4 Ways to Prepare for a Race
June 07, 2018 at 9:24 AM
Every year, I receive countless emails, pop-up ads, and phone calls promoting and requesting me to join either the Auckland Marathon or Auckland Half-marathon. In addition, several other race event companies also request my attendance, signature and money. If you have signed up for any of these races, I applaud you. I truly believe that the money will be a great investment in your future health.
However, for that investment to be successful, I advise that you train properly. For some people, it seems they think just signing up for the race and going on a few runs beforehand will somehow magically transform them into a superstar runner. But denying yourself proper training only leads to poor performance, and in many cases, multiple trips to the physiotherapist, chiropractor, or osteopath to address various running-related injuries. Often, these can be prevented with proper assessment and training. The following are a few ways to best prepare you for the event:
1. Get assessed by a professional
Have you ever wondered if you could run faster, farther, or with more ease? Are you constantly in pain or getting injured when you run? If any of these are the case, it is highly beneficial to get your biomechanics checked with a professional running assessment. As the assessor, I am able to obtain so much information from these assessments. First and foremost, I get to see the mechanics of how you run. Once I have that information, it becomes easy to problem solve and give instruction on small adjustments (or queues) to help improve your running. I can advise on the tissues of your body that will be most vulnerable depending on your running style and give you specific exercises to strengthen those specific areas. The assessments and treatment are customised for, and specific to, you and your needs.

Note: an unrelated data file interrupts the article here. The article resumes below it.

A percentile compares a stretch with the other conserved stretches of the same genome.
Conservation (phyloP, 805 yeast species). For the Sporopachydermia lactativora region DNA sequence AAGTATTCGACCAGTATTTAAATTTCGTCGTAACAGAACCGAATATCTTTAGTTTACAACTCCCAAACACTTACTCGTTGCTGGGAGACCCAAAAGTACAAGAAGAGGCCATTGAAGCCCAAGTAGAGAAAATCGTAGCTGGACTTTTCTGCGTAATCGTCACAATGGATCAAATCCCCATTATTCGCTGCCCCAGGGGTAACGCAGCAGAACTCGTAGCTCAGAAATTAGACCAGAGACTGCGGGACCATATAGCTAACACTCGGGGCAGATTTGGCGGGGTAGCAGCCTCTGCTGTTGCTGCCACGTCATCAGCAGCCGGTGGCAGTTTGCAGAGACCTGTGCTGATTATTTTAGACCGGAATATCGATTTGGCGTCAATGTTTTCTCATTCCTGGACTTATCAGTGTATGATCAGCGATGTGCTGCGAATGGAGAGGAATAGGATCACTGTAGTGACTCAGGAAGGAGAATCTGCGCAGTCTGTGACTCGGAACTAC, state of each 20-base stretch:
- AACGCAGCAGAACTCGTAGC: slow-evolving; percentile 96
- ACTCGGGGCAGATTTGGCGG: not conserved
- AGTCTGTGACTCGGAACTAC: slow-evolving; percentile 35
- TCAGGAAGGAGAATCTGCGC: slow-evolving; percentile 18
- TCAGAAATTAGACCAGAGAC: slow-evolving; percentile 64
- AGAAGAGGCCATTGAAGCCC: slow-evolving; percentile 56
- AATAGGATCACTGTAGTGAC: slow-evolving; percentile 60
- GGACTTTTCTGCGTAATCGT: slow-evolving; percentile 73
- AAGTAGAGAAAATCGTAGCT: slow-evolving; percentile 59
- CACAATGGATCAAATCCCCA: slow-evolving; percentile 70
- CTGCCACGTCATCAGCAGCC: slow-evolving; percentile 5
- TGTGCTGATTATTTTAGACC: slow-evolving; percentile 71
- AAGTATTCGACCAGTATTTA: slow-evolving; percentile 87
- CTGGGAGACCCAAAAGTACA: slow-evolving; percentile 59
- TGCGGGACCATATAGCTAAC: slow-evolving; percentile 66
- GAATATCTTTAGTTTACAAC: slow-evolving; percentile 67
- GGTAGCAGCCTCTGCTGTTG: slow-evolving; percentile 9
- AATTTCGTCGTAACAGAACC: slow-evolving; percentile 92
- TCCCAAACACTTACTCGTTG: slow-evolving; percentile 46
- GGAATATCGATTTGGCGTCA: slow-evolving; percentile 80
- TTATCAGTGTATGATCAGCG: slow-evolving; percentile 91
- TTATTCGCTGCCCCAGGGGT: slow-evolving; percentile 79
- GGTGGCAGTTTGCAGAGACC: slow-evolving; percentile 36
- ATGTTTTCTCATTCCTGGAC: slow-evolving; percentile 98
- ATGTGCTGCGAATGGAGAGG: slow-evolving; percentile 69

2. Start now.
Not next week, not in 1 month. Start now. The key principle we use in the physio and training world is the idea of progressive overload. If you “load” your body with workouts in small incremental amounts, your body responds to that stress and makes it stronger. That is true for so many of your body’s systems. Muscles, tendons, bones. They all strengthen if you load them properly. However, if you load improperly, you can start to break down those same tissues, leading to pain and injury. 90% of running injuries that we see in the clinic are due to improper loading. So start now, start slow, and be kind with yourself by taking breaks and allowing for rest and repair.
3. Communicate with your body.
It may come as a surprise, but often our brain and body do not communicate well though they are so closely related. I encourage you to listen to what your body is telling you. Those tissues that we discussed above, the ligaments, tendons, muscles, etc. will tell you if you are loading too much. How will that message come? Not by Twitter, Facebook, or imessage; No, your body will tell you directly with a pain or an ache. Or by feeling burnt-out or exhausted. If you are experiencing these symptoms, it’s ok – even advisable - to turn down the exercise dial. That doesn’t mean you have to stop completely. You can replace a 5 km run with 5 km walk. Turn a 1 hr run into 5 x 10 minute runs with some walking in between. As I discussed above, small amounts of consistent loading is the key to creating strength and stamina.
4. Strengthen lower limbs and pelvis.
Achilles tendonitis, gluteus medius tendonopathy, ITB friction syndrome, shin splints… these are all examples of common running injuries that we see in the clinic. And though we can help you to recover from them as quickly as possible, they can all be prevented. Those tissues need to be strong to be able to cope with the loading that comes with regular running. In addition to being strong, they also need to have enough coordination and range of movement to handle the training in the first place. Alternating some runs with lower limb strengthening exercises can help you both prevent injury and recover from it, so you can get on with your running programme. Here is an example of a short, 5-minute exercise circuit designed specifically to help with runners, click here to download.